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ORACLE BEA - Trade Threats; BEA Wants $21 a Share

Oracle, meanwhile, has already threatened to withdraw its $6.66 billion cash offer for BEA

(October 29, 2007) - After playing coy for a couple of weeks BEA came out Thursday and told Oracle what its price is: a probably unrealistic $21 a share, a number close to $8.2 billion rounding up, roughly $1.6 billion more than Oracle has offered.

Oracle, meanwhile, has already threatened to withdraw its $6.66 billion cash offer for BEA.

After being rejected by the BEA board a second time as undervalued, Oracle Tuesday morning told BEA's board it wasn't interested in a "long, drawn-out" acquisition struggle, that $17 a share is as good as it's gonna get, that there's no white knight on the horizon and that it has until 5pm Pacific time Sunday evening to come to terms or else.

Naturally, Oracle made its threat public to scare the wits out of BEA shareholders. Oracle proposed that the stockholders vote on the offer.

Now imagine for a moment the predatory, all-devouring Oracle walking away from a hostile acquisition offer that it put in train.

Yeah, right, BEA has apparently been having the same problem imagining that happening and so Tuesday afternoon its board rejected Oracle's $17-a share bid for the third time, holding out for a sweetener.

The rejection letter that BEA sent Oracle president Charles Phillips repeated BEA's position that it "is worth significantly more than $17 to Oracle, to others, and most importantly to BEA shareholders" and closed with the thought that it still can be had for the right price. Now we know what that price is and - returning threat for threat - BEA suggested it will put itself up for auction.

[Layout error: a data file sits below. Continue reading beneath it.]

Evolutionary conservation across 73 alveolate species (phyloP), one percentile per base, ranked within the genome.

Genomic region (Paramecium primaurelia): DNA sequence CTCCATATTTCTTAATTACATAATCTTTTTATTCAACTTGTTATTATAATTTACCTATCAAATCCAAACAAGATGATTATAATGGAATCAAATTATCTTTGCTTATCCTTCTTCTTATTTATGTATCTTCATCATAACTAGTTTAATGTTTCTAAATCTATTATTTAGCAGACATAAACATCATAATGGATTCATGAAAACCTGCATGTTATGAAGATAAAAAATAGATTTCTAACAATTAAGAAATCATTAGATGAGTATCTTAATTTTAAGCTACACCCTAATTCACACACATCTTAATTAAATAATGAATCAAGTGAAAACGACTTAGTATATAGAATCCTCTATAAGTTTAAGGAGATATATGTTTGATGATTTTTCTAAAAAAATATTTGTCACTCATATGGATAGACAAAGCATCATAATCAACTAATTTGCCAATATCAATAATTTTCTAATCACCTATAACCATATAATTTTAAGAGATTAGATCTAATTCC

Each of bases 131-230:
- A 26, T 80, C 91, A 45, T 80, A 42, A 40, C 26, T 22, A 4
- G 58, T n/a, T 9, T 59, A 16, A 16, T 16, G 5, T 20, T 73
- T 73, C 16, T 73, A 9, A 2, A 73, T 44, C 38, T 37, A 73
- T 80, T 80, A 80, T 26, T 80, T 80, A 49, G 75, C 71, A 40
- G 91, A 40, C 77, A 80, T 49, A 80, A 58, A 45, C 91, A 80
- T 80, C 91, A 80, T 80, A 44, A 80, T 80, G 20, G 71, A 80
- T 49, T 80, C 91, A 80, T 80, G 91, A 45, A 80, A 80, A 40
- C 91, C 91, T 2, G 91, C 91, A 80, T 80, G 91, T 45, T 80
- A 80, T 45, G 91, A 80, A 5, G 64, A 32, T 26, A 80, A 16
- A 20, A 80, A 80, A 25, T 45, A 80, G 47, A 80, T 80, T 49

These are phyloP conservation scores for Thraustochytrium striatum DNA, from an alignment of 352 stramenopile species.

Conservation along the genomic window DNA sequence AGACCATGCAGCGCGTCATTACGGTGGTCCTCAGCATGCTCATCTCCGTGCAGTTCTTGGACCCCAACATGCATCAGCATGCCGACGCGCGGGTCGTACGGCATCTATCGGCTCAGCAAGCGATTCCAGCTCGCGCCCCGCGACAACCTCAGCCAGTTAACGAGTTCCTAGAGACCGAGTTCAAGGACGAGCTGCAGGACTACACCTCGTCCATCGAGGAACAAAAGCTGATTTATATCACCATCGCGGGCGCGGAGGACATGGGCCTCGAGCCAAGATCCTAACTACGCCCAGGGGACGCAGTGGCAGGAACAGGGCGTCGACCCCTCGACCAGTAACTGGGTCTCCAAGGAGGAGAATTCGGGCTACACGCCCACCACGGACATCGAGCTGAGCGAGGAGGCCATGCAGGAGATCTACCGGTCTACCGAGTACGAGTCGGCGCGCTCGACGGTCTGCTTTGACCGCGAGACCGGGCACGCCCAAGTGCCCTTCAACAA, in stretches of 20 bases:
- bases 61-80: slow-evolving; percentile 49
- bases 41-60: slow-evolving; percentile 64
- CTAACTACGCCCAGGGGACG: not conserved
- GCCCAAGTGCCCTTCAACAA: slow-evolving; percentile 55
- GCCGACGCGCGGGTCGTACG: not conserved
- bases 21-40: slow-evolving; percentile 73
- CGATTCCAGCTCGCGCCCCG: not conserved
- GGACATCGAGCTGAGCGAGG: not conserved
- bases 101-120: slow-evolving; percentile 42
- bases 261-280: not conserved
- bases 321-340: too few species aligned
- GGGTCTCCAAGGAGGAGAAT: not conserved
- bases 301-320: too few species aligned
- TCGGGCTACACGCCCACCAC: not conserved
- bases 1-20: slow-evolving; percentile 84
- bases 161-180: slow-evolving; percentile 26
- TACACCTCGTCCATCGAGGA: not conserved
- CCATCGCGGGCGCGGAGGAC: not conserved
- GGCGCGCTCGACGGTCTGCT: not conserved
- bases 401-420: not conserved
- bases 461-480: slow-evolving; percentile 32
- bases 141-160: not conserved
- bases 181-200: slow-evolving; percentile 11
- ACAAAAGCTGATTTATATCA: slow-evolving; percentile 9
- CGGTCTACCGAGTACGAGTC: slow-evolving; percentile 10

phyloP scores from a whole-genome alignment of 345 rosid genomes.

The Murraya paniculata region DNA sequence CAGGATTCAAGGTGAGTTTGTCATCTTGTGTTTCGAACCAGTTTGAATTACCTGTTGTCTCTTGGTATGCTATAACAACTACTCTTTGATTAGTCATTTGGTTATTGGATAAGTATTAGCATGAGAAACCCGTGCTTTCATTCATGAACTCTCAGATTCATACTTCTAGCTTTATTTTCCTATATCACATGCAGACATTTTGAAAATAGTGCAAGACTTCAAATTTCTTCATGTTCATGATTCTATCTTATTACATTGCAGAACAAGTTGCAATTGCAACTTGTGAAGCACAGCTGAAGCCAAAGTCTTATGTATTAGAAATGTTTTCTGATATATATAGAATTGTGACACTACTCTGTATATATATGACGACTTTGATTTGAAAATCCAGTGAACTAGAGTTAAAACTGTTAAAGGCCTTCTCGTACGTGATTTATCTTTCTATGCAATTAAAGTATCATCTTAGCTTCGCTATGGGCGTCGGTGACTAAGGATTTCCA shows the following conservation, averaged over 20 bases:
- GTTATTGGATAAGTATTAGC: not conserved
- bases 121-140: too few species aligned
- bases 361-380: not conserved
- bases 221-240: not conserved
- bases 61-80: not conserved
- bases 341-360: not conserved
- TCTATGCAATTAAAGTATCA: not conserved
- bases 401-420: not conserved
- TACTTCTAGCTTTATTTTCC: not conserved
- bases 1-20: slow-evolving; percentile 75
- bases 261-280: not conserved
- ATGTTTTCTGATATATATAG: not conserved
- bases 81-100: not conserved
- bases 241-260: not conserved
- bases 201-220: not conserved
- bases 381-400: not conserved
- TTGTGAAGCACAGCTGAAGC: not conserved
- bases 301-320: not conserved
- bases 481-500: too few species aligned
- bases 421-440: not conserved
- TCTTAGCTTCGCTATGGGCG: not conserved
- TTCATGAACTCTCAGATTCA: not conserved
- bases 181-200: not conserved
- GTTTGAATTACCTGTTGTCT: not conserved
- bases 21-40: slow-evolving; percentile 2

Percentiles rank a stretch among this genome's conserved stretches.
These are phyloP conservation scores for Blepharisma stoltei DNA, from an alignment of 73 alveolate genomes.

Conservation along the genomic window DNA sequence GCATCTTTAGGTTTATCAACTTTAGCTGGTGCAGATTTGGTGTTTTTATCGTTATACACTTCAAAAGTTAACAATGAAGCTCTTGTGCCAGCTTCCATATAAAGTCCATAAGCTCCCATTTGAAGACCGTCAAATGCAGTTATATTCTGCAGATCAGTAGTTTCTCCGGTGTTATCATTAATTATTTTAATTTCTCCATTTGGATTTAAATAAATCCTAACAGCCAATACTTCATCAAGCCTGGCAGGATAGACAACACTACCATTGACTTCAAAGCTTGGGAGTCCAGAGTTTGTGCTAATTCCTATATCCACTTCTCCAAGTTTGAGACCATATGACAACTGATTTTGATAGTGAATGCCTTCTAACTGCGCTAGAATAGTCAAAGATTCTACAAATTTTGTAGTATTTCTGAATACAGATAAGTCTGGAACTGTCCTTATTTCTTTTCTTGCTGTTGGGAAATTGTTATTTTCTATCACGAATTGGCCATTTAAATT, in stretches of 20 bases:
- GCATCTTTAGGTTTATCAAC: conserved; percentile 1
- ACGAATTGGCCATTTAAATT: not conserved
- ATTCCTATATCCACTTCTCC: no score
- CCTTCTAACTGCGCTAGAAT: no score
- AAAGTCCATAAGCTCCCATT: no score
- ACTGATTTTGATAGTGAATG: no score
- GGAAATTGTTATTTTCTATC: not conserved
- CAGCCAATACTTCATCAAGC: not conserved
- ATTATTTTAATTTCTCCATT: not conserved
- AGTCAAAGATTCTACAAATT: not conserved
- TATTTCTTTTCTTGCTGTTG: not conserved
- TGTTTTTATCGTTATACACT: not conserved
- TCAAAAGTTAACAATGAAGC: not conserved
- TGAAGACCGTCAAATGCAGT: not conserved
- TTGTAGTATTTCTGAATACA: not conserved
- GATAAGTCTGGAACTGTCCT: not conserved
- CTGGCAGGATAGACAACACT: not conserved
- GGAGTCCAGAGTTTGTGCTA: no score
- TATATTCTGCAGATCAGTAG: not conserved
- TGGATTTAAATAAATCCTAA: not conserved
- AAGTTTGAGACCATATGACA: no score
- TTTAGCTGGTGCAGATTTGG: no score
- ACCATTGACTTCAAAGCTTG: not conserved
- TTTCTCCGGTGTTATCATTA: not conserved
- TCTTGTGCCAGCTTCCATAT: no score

It said, "Over the last several weeks, Oracle has repeatedly asked us for the price at which we would be willing to begin negotiations, and the board has concluded, after consultation with its financial adviser Goldman Sachs, that it is prepared to authorize negotiations with third parties, including Oracle, at a price of $21 per share."

The ball is now back in Oracle's court and the clock is ticking. The smart money expects it to call BEA's bluff.

It told BEA late Thursday in a publicized letter that its $21 counterproposal is "impossibly high for Oracle or any other potential acquirer" and that Oracle would "move on and and evaluate other potential acquisitions" if BEA didn't kowtow to its $17 bid by Sunday evening.

"Our proposal of $17 per share is the only offer," Oracle told BEA. "Apparently no other companies think that BEA is worth $17 per share, let alone $21 per share."

Oracle described $21 as an 80% premium to BEA's price before Carl Icahn arrived on the scene and a multiple of nearly 11 times BEA's last 12 months reported maintenance revenues. "Nobody," it said huffily, "would seriously consider paying that kind of multiple for a software company with shrinking new license sales."

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